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Naval officer ranks
Flag officers:

Admiral of the fleetFleet admiralGrand admiral
AdmiralGeneral admiral
Vice admiralSquadron vice-admiralLieutenant admiral
Rear admiralCounter admiralDivisional admiral
CommodoreFlotilla admiral

Senior officers:

CaptainCapt at seaCapt of sea and warShip-of-the-line Capt
CommanderFrigate captain
Lieutenant commanderCorvette captain

Junior officers:

Captain lieutenantLieutenantShip-of-the-line lieutenant
Frigate lieutenantLieutenant (junior grade)Sub-lieutenant
Corvette lieutenantEnsign
Midshipman

Commodore admiral was a short lived military rank of the United States Navy that existed for less than 11 months during the year 1982.[1] The rank of commodore admiral was established as the Navy's one-star admiral rank after nearly forty years of all Navy captains receiving promotion directly to the two-star position of rear admiral.

The new rank of commodore admiral was created both as a means to appease other branches of the military (who felt promoting O-6s to O-7, yet entitling them to wear the insignia of an O-8 was unfair) and also as a means of distinguishing that Navy one-star admirals were in fact flag officers. This had been a major problem in World War II when cultural mistakes had led to several Navy commodores being regarded as senior captains by members of foreign militaries and in turn denied honors due to a U.S. admiral grade officer.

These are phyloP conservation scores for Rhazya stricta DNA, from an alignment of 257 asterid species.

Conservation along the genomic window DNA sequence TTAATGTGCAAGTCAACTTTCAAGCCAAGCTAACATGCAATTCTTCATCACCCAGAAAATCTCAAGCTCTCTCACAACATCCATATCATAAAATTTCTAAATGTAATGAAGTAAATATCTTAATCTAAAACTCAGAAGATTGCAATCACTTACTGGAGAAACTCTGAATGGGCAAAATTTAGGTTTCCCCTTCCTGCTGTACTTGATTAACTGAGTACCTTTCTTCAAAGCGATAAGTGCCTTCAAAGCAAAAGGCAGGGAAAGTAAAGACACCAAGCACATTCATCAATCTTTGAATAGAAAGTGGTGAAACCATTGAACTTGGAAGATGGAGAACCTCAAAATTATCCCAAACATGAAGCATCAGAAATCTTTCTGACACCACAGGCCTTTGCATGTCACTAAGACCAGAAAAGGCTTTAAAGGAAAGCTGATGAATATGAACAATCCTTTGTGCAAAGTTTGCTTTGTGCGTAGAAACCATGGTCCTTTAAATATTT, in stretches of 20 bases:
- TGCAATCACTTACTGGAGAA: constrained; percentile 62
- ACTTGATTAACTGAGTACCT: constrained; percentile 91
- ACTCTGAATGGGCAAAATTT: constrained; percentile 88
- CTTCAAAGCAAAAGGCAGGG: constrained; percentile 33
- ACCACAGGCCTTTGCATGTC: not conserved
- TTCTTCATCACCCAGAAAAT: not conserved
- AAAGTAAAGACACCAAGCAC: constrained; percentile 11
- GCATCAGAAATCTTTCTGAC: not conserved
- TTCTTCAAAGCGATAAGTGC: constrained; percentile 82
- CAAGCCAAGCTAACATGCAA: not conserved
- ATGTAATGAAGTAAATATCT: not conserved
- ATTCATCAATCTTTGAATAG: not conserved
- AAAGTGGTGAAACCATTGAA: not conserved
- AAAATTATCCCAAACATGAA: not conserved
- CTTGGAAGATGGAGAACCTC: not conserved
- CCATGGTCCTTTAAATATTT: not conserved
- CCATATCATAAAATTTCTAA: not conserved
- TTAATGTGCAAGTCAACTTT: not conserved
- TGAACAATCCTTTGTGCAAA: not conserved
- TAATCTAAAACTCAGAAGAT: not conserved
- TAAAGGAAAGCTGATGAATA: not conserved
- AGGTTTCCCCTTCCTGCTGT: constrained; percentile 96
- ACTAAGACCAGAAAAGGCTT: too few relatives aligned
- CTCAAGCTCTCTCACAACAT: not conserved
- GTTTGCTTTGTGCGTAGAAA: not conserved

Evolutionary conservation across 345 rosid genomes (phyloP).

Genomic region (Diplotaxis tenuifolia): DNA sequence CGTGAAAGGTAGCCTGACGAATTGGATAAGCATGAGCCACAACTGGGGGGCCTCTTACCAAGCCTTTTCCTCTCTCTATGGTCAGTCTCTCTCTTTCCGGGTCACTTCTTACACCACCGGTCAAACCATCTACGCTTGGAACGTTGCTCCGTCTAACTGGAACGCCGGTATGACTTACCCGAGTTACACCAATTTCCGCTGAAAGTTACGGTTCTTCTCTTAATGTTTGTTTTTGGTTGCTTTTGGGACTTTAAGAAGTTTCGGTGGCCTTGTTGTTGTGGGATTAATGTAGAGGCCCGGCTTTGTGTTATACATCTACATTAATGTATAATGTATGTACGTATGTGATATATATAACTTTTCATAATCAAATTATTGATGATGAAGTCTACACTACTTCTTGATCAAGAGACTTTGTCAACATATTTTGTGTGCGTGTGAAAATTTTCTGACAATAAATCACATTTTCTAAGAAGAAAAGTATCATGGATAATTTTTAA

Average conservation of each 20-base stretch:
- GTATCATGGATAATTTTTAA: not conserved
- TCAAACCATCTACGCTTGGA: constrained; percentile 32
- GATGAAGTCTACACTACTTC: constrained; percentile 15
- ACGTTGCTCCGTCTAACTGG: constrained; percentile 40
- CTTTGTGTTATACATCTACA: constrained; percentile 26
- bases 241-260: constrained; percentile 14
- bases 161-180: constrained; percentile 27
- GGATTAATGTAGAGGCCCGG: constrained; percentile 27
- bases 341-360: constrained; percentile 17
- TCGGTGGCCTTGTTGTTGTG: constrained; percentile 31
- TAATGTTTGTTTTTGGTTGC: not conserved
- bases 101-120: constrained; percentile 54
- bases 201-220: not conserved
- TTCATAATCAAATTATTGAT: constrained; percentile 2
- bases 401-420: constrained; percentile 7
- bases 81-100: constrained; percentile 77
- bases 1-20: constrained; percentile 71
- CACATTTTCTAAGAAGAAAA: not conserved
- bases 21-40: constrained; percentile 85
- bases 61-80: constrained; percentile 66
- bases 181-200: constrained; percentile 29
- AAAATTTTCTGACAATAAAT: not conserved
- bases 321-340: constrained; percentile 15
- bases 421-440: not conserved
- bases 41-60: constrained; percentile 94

Upon its establishment, many in the leadership of the US Navy felt that the rank of commodore admiral violated over a century of tradition and there were numerous petitions to the Chief of Naval Operations to eliminate the rank. As a compromise, the rank of commodore admiral was changed simply to "commodore" at the start of 1983, which itself was abolished as a rank in 1985. It was replaced by the new rank of rear admiral (lower half).

The rank of commodore admiral is one of the rarest ranks in the history of United States Navy. Only a handful of officers, mainly those captains promoted to O-7 during the year 1982, have ever held the position, such as Admiral Leon A. Edney, when promoted while serving as the Commandant of Midshipmen at the U.S. Naval Academy.

References[]

  1. United States Code, p. 202.

Bibliography[]

  • Office of the Law Revision Counsel, United States. Congress. House. United States Code, Washington: The Office, 2001.
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